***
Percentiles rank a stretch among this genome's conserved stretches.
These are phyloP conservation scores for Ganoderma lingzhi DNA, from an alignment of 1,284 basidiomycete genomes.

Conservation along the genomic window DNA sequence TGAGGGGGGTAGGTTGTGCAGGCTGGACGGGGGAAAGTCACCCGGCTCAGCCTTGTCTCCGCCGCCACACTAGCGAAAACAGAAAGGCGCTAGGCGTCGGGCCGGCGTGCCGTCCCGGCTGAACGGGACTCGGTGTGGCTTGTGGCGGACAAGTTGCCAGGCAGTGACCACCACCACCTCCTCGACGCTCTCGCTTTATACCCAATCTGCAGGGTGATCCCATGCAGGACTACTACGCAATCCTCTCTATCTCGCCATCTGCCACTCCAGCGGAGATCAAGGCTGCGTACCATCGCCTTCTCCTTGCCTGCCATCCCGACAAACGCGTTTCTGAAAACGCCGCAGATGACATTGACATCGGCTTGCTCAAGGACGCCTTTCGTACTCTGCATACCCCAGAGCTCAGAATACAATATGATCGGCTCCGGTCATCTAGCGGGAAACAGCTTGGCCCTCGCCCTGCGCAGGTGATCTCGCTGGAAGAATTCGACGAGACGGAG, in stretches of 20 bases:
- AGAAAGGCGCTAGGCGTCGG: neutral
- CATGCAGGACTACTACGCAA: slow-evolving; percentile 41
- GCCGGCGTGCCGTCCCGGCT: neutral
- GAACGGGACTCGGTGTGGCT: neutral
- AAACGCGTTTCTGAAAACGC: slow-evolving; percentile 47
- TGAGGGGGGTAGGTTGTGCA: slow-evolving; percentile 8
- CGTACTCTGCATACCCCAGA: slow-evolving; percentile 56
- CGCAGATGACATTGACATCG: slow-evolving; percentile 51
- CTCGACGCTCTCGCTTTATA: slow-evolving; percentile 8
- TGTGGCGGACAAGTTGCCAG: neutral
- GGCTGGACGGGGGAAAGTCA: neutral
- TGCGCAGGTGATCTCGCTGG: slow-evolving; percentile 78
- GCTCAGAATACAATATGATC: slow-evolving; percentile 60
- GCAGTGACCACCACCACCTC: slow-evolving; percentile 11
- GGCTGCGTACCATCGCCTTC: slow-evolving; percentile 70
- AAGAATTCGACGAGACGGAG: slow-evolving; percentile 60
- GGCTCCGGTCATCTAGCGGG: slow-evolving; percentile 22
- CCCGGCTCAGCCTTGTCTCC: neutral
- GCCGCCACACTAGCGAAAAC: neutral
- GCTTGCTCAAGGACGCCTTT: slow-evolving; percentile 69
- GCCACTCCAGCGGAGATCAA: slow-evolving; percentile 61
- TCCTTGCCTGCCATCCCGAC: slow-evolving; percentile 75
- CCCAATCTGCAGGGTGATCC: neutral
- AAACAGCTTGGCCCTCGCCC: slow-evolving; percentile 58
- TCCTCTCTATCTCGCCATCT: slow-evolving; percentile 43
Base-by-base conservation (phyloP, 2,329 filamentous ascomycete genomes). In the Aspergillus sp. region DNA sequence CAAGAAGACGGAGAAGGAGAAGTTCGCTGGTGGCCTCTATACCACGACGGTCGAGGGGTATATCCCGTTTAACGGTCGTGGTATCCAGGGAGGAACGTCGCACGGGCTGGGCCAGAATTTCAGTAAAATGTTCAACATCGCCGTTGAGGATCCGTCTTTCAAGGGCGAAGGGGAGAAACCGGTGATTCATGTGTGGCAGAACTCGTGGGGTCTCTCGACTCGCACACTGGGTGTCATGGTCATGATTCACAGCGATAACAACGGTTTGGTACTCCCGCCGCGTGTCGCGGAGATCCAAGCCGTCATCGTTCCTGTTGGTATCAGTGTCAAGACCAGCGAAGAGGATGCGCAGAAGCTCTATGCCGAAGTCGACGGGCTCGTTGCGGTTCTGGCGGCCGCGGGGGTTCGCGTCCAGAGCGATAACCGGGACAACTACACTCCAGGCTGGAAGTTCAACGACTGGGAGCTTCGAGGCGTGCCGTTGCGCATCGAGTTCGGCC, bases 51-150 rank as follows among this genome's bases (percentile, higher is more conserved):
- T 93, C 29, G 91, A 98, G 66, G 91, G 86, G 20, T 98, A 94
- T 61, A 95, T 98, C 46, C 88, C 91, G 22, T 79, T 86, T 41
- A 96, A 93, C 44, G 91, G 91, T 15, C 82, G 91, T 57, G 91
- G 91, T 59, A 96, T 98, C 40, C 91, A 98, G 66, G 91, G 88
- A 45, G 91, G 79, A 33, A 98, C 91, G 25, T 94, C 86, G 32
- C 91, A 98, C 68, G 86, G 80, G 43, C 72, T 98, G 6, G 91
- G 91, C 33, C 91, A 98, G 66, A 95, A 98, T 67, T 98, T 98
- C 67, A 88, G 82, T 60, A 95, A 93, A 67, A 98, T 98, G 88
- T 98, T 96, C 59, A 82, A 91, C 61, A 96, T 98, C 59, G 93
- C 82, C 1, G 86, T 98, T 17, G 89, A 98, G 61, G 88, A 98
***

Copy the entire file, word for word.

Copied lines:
Percentiles rank a stretch among this genome's conserved stretches.
These are phyloP conservation scores for Ganoderma lingzhi DNA, from an alignment of 1,284 basidiomycete genomes.

Conservation along the genomic window DNA sequence TGAGGGGGGTAGGTTGTGCAGGCTGGACGGGGGAAAGTCACCCGGCTCAGCCTTGTCTCCGCCGCCACACTAGCGAAAACAGAAAGGCGCTAGGCGTCGGGCCGGCGTGCCGTCCCGGCTGAACGGGACTCGGTGTGGCTTGTGGCGGACAAGTTGCCAGGCAGTGACCACCACCACCTCCTCGACGCTCTCGCTTTATACCCAATCTGCAGGGTGATCCCATGCAGGACTACTACGCAATCCTCTCTATCTCGCCATCTGCCACTCCAGCGGAGATCAAGGCTGCGTACCATCGCCTTCTCCTTGCCTGCCATCCCGACAAACGCGTTTCTGAAAACGCCGCAGATGACATTGACATCGGCTTGCTCAAGGACGCCTTTCGTACTCTGCATACCCCAGAGCTCAGAATACAATATGATCGGCTCCGGTCATCTAGCGGGAAACAGCTTGGCCCTCGCCCTGCGCAGGTGATCTCGCTGGAAGAATTCGACGAGACGGAG, in stretches of 20 bases:
- AGAAAGGCGCTAGGCGTCGG: neutral
- CATGCAGGACTACTACGCAA: slow-evolving; percentile 41
- GCCGGCGTGCCGTCCCGGCT: neutral
- GAACGGGACTCGGTGTGGCT: neutral
- AAACGCGTTTCTGAAAACGC: slow-evolving; percentile 47
- TGAGGGGGGTAGGTTGTGCA: slow-evolving; percentile 8
- CGTACTCTGCATACCCCAGA: slow-evolving; percentile 56
- CGCAGATGACATTGACATCG: slow-evolving; percentile 51
- CTCGACGCTCTCGCTTTATA: slow-evolving; percentile 8
- TGTGGCGGACAAGTTGCCAG: neutral
- GGCTGGACGGGGGAAAGTCA: neutral
- TGCGCAGGTGATCTCGCTGG: slow-evolving; percentile 78
- GCTCAGAATACAATATGATC: slow-evolving; percentile 60
- GCAGTGACCACCACCACCTC: slow-evolving; percentile 11
- GGCTGCGTACCATCGCCTTC: slow-evolving; percentile 70
- AAGAATTCGACGAGACGGAG: slow-evolving; percentile 60
- GGCTCCGGTCATCTAGCGGG: slow-evolving; percentile 22
- CCCGGCTCAGCCTTGTCTCC: neutral
- GCCGCCACACTAGCGAAAAC: neutral
- GCTTGCTCAAGGACGCCTTT: slow-evolving; percentile 69
- GCCACTCCAGCGGAGATCAA: slow-evolving; percentile 61
- TCCTTGCCTGCCATCCCGAC: slow-evolving; percentile 75
- CCCAATCTGCAGGGTGATCC: neutral
- AAACAGCTTGGCCCTCGCCC: slow-evolving; percentile 58
- TCCTCTCTATCTCGCCATCT: slow-evolving; percentile 43
Base-by-base conservation (phyloP, 2,329 filamentous ascomycete genomes). In the Aspergillus sp. region DNA sequence CAAGAAGACGGAGAAGGAGAAGTTCGCTGGTGGCCTCTATACCACGACGGTCGAGGGGTATATCCCGTTTAACGGTCGTGGTATCCAGGGAGGAACGTCGCACGGGCTGGGCCAGAATTTCAGTAAAATGTTCAACATCGCCGTTGAGGATCCGTCTTTCAAGGGCGAAGGGGAGAAACCGGTGATTCATGTGTGGCAGAACTCGTGGGGTCTCTCGACTCGCACACTGGGTGTCATGGTCATGATTCACAGCGATAACAACGGTTTGGTACTCCCGCCGCGTGTCGCGGAGATCCAAGCCGTCATCGTTCCTGTTGGTATCAGTGTCAAGACCAGCGAAGAGGATGCGCAGAAGCTCTATGCCGAAGTCGACGGGCTCGTTGCGGTTCTGGCGGCCGCGGGGGTTCGCGTCCAGAGCGATAACCGGGACAACTACACTCCAGGCTGGAAGTTCAACGACTGGGAGCTTCGAGGCGTGCCGTTGCGCATCGAGTTCGGCC, bases 51-150 rank as follows among this genome's bases (percentile, higher is more conserved):
- T 93, C 29, G 91, A 98, G 66, G 91, G 86, G 20, T 98, A 94
- T 61, A 95, T 98, C 46, C 88, C 91, G 22, T 79, T 86, T 41
- A 96, A 93, C 44, G 91, G 91, T 15, C 82, G 91, T 57, G 91
- G 91, T 59, A 96, T 98, C 40, C 91, A 98, G 66, G 91, G 88
- A 45, G 91, G 79, A 33, A 98, C 91, G 25, T 94, C 86, G 32
- C 91, A 98, C 68, G 86, G 80, G 43, C 72, T 98, G 6, G 91
- G 91, C 33, C 91, A 98, G 66, A 95, A 98, T 67, T 98, T 98
- C 67, A 88, G 82, T 60, A 95, A 93, A 67, A 98, T 98, G 88
- T 98, T 96, C 59, A 82, A 91, C 61, A 96, T 98, C 59, G 93
- C 82, C 1, G 86, T 98, T 17, G 89, A 98, G 61, G 88, A 98